RIS ID

129539

Publication Details

Halcomb, E.J., Peters, K. & Smyth, E. (2018). Health screening for women with physical disability in Australian general practice: A survey. Collegian, Online First 1-6.

Abstract

Background: Early detection of gynaecological issues improves health outcomes and reduces mortality. Such early detection is best achieved via regular, proactive health screening. Like other disadvantaged groups, women with physical disability have much lower gynaecological screening rates than the general population.

Aim: The aim of this paper is to explore the current role of general practice nurses in women's health screening for individuals with physical disability. Methods: A national online survey of Australian general practice nurses was conducted.

Findings: One hundred and seventy-eight general practice nurses completed the survey. Sixty-one percent reported having experience in working with people with a physical disability. Around one third of participants reported having completed specific education about physical disability. Most general practices implemented strategies to facilitate physical access for those with disability. However, few general practices had a medical records system that enabled identification of physical disability. Thirty-seven participants reported providing women's health screening for 89 women with a physical disability in the 4 weeks prior to the survey. A range of strategies were used to support women during these screening procedures. These could be broadly classified into; a) providing practical assistance to facilitate screening, and b) modifying technique and positioning for comfort.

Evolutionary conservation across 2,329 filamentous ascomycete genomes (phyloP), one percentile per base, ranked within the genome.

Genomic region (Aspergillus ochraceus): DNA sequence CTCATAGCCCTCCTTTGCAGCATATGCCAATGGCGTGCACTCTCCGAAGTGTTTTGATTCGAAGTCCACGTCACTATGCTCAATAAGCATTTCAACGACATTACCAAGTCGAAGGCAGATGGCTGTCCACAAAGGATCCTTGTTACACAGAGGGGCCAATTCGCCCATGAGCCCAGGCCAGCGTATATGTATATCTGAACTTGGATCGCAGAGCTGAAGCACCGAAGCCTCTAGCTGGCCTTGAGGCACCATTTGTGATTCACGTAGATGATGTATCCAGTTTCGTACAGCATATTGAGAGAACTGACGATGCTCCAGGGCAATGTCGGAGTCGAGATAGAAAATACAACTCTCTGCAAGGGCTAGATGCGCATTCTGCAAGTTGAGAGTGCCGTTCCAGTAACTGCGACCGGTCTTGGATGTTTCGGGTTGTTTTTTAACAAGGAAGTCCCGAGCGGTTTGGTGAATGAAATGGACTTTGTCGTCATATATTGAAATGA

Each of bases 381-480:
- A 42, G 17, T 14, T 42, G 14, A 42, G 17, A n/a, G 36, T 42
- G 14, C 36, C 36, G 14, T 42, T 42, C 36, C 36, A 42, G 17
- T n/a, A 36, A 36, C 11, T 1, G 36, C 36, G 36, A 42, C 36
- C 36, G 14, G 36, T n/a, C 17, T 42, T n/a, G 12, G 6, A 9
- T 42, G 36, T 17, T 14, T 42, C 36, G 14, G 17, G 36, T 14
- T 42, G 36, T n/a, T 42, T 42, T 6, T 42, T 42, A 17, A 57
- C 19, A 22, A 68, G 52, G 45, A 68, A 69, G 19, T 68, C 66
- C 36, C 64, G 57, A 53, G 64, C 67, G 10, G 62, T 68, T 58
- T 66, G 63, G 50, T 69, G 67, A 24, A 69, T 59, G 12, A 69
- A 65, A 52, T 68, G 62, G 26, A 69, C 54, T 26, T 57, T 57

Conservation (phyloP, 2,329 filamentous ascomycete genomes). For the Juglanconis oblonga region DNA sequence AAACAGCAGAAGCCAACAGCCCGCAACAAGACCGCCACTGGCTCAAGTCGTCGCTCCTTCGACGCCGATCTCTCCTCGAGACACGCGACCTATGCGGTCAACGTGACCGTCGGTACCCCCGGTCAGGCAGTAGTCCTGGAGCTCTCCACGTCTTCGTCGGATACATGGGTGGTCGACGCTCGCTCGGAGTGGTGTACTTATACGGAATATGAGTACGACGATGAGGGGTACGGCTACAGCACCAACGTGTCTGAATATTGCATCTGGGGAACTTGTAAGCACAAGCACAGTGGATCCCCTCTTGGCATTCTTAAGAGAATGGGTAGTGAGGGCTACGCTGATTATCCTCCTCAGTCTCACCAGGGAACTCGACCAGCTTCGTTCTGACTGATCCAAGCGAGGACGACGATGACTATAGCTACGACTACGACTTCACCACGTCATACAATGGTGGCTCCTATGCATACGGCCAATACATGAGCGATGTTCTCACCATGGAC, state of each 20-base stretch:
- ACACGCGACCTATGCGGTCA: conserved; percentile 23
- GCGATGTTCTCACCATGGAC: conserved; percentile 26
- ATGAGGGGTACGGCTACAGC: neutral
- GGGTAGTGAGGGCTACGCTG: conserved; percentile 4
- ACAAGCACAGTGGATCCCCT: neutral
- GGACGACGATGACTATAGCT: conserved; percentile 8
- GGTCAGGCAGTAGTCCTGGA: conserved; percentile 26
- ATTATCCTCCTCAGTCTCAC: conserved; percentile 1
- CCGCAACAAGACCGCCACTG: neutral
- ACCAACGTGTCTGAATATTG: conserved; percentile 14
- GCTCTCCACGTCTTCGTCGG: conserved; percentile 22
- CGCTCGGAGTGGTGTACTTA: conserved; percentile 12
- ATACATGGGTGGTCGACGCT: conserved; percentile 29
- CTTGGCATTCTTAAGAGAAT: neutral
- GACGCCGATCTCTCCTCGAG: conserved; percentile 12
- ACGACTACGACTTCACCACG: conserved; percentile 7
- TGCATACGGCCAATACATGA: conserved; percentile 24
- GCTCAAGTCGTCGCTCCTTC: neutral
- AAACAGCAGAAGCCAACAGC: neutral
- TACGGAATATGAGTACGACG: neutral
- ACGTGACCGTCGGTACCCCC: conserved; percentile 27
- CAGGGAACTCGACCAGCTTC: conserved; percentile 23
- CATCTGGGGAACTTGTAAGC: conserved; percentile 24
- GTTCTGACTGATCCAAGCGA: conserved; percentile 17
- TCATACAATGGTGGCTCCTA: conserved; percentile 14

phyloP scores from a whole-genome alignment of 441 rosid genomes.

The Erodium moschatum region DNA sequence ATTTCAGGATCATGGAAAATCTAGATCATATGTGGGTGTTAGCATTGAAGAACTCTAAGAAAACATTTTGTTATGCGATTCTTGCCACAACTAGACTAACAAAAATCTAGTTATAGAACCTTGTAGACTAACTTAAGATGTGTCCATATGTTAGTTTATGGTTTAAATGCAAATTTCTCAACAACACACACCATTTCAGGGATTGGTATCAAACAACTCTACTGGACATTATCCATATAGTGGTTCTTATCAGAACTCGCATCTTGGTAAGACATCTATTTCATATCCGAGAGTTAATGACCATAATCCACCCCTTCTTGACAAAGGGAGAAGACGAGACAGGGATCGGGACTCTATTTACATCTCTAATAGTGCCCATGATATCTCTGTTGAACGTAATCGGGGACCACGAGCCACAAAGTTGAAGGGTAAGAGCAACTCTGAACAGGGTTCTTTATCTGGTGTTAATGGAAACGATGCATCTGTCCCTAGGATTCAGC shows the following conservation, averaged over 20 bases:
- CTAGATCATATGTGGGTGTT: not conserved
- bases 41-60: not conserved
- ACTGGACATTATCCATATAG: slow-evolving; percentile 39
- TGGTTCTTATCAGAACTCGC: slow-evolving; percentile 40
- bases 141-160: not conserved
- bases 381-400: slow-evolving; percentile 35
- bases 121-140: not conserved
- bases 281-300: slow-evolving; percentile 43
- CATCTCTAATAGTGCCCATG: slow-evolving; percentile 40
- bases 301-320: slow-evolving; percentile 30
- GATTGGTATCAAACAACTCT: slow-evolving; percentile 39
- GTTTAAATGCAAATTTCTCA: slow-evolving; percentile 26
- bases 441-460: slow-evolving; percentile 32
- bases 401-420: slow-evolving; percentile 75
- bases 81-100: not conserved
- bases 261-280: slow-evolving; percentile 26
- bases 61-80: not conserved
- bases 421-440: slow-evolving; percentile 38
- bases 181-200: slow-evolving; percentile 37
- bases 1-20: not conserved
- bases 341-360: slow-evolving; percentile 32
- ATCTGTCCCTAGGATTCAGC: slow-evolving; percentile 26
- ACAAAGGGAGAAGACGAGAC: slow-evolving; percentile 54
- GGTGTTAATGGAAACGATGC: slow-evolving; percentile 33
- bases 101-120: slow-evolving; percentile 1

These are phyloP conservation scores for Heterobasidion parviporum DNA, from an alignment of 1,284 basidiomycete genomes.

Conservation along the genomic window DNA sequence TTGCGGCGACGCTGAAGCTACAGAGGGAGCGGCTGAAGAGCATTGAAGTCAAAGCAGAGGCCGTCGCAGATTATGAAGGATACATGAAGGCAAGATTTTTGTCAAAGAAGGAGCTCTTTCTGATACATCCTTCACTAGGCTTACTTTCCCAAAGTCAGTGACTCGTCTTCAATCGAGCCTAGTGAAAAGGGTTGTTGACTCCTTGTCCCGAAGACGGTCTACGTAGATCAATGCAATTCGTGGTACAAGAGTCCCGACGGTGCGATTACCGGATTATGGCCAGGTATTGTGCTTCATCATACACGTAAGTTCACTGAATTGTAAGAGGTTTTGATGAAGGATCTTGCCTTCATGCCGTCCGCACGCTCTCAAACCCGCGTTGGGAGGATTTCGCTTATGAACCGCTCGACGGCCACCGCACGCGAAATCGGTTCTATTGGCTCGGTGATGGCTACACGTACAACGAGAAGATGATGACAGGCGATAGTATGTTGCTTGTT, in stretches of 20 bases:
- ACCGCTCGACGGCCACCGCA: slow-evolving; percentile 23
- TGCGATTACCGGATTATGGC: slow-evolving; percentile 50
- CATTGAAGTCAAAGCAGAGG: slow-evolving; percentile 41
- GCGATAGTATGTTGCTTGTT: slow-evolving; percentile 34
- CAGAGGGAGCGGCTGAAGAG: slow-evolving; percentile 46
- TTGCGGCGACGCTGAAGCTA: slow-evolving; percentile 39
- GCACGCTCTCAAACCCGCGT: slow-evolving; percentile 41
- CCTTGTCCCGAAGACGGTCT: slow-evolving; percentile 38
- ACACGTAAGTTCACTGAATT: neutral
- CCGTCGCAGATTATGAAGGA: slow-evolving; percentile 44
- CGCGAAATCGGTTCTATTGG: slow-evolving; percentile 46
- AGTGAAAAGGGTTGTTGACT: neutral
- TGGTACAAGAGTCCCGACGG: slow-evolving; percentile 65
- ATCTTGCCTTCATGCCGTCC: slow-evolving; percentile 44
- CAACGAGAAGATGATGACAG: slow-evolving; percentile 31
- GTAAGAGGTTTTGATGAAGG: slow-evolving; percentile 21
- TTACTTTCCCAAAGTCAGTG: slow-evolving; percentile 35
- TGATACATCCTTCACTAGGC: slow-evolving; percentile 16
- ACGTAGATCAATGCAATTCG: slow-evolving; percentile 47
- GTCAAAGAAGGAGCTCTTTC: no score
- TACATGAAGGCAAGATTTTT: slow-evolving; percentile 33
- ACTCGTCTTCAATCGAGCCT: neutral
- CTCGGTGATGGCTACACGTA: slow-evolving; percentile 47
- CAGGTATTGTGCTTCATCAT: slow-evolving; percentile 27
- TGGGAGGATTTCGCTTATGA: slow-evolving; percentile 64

Conclusions: The limited experience with disability amongst an experienced nursing cohort, and the difficulty inherent in identifying those with a disability within recall and reminder systems, adds complexity to the provision of screening for women with a disability. Whilst participants articulated some innovative and creative strategies to assist women with a disability during health screening, enhanced awareness amongst nurses and proactive strategies would likely enhance service accessibility in this vulnerable group.

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Link to publisher version (DOI)

http://dx.doi.org/10.1016/j.colegn.2018.07.008